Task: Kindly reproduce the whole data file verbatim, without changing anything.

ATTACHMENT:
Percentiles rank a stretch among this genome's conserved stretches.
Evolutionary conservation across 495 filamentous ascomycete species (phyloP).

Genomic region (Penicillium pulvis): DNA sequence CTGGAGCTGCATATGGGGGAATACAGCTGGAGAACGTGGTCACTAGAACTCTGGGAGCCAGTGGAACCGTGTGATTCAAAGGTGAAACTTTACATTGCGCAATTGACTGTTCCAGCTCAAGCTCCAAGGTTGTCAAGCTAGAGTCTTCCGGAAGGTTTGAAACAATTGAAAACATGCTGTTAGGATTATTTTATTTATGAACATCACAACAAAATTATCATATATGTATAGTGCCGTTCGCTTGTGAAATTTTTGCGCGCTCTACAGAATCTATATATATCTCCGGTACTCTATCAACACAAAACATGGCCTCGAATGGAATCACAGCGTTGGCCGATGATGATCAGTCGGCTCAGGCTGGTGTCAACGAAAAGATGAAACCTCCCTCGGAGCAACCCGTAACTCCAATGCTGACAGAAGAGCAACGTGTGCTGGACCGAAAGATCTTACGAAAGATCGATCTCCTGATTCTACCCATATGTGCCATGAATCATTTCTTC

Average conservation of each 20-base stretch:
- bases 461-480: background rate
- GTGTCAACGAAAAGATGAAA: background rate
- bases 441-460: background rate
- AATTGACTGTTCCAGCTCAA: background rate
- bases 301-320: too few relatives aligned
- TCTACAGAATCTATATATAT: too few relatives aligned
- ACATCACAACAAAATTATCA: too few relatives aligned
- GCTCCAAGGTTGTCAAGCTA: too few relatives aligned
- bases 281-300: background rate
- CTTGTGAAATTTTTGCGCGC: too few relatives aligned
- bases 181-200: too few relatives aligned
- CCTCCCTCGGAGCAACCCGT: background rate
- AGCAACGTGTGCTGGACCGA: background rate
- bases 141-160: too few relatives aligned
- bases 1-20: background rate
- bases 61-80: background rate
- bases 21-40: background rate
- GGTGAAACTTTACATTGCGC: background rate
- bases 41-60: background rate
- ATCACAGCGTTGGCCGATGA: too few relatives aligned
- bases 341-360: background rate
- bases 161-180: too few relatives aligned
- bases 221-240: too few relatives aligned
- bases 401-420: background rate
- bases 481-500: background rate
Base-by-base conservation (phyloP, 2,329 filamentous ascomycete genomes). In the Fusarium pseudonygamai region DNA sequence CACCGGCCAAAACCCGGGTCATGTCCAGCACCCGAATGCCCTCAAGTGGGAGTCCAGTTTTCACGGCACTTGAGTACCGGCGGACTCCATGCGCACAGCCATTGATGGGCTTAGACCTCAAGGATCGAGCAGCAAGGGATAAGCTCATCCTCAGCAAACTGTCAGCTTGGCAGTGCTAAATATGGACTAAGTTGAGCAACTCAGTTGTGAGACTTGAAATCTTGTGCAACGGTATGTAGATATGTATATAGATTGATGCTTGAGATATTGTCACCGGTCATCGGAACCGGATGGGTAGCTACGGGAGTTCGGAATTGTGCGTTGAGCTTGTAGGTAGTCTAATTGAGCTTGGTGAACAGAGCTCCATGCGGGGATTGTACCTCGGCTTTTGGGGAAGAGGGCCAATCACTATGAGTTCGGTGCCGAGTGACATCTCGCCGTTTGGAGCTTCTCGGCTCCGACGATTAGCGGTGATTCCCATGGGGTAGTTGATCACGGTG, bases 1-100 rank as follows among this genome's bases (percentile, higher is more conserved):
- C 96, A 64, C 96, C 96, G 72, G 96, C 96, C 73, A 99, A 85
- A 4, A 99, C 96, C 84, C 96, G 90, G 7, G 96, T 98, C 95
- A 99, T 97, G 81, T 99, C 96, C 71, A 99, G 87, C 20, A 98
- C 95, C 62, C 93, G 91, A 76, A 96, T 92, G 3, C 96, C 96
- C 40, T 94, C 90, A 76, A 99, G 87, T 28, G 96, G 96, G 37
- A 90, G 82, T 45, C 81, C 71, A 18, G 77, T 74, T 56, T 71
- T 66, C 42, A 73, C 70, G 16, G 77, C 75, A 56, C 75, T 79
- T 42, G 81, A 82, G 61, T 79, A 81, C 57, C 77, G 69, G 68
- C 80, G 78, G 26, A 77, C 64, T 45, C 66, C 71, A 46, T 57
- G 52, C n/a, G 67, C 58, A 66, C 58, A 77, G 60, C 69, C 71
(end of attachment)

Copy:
Percentiles rank a stretch among this genome's conserved stretches.
Evolutionary conservation across 495 filamentous ascomycete species (phyloP).

Genomic region (Penicillium pulvis): DNA sequence CTGGAGCTGCATATGGGGGAATACAGCTGGAGAACGTGGTCACTAGAACTCTGGGAGCCAGTGGAACCGTGTGATTCAAAGGTGAAACTTTACATTGCGCAATTGACTGTTCCAGCTCAAGCTCCAAGGTTGTCAAGCTAGAGTCTTCCGGAAGGTTTGAAACAATTGAAAACATGCTGTTAGGATTATTTTATTTATGAACATCACAACAAAATTATCATATATGTATAGTGCCGTTCGCTTGTGAAATTTTTGCGCGCTCTACAGAATCTATATATATCTCCGGTACTCTATCAACACAAAACATGGCCTCGAATGGAATCACAGCGTTGGCCGATGATGATCAGTCGGCTCAGGCTGGTGTCAACGAAAAGATGAAACCTCCCTCGGAGCAACCCGTAACTCCAATGCTGACAGAAGAGCAACGTGTGCTGGACCGAAAGATCTTACGAAAGATCGATCTCCTGATTCTACCCATATGTGCCATGAATCATTTCTTC

Average conservation of each 20-base stretch:
- bases 461-480: background rate
- GTGTCAACGAAAAGATGAAA: background rate
- bases 441-460: background rate
- AATTGACTGTTCCAGCTCAA: background rate
- bases 301-320: too few relatives aligned
- TCTACAGAATCTATATATAT: too few relatives aligned
- ACATCACAACAAAATTATCA: too few relatives aligned
- GCTCCAAGGTTGTCAAGCTA: too few relatives aligned
- bases 281-300: background rate
- CTTGTGAAATTTTTGCGCGC: too few relatives aligned
- bases 181-200: too few relatives aligned
- CCTCCCTCGGAGCAACCCGT: background rate
- AGCAACGTGTGCTGGACCGA: background rate
- bases 141-160: too few relatives aligned
- bases 1-20: background rate
- bases 61-80: background rate
- bases 21-40: background rate
- GGTGAAACTTTACATTGCGC: background rate
- bases 41-60: background rate
- ATCACAGCGTTGGCCGATGA: too few relatives aligned
- bases 341-360: background rate
- bases 161-180: too few relatives aligned
- bases 221-240: too few relatives aligned
- bases 401-420: background rate
- bases 481-500: background rate
Base-by-base conservation (phyloP, 2,329 filamentous ascomycete genomes). In the Fusarium pseudonygamai region DNA sequence CACCGGCCAAAACCCGGGTCATGTCCAGCACCCGAATGCCCTCAAGTGGGAGTCCAGTTTTCACGGCACTTGAGTACCGGCGGACTCCATGCGCACAGCCATTGATGGGCTTAGACCTCAAGGATCGAGCAGCAAGGGATAAGCTCATCCTCAGCAAACTGTCAGCTTGGCAGTGCTAAATATGGACTAAGTTGAGCAACTCAGTTGTGAGACTTGAAATCTTGTGCAACGGTATGTAGATATGTATATAGATTGATGCTTGAGATATTGTCACCGGTCATCGGAACCGGATGGGTAGCTACGGGAGTTCGGAATTGTGCGTTGAGCTTGTAGGTAGTCTAATTGAGCTTGGTGAACAGAGCTCCATGCGGGGATTGTACCTCGGCTTTTGGGGAAGAGGGCCAATCACTATGAGTTCGGTGCCGAGTGACATCTCGCCGTTTGGAGCTTCTCGGCTCCGACGATTAGCGGTGATTCCCATGGGGTAGTTGATCACGGTG, bases 1-100 rank as follows among this genome's bases (percentile, higher is more conserved):
- C 96, A 64, C 96, C 96, G 72, G 96, C 96, C 73, A 99, A 85
- A 4, A 99, C 96, C 84, C 96, G 90, G 7, G 96, T 98, C 95
- A 99, T 97, G 81, T 99, C 96, C 71, A 99, G 87, C 20, A 98
- C 95, C 62, C 93, G 91, A 76, A 96, T 92, G 3, C 96, C 96
- C 40, T 94, C 90, A 76, A 99, G 87, T 28, G 96, G 96, G 37
- A 90, G 82, T 45, C 81, C 71, A 18, G 77, T 74, T 56, T 71
- T 66, C 42, A 73, C 70, G 16, G 77, C 75, A 56, C 75, T 79
- T 42, G 81, A 82, G 61, T 79, A 81, C 57, C 77, G 69, G 68
- C 80, G 78, G 26, A 77, C 64, T 45, C 66, C 71, A 46, T 57
- G 52, C n/a, G 67, C 58, A 66, C 58, A 77, G 60, C 69, C 71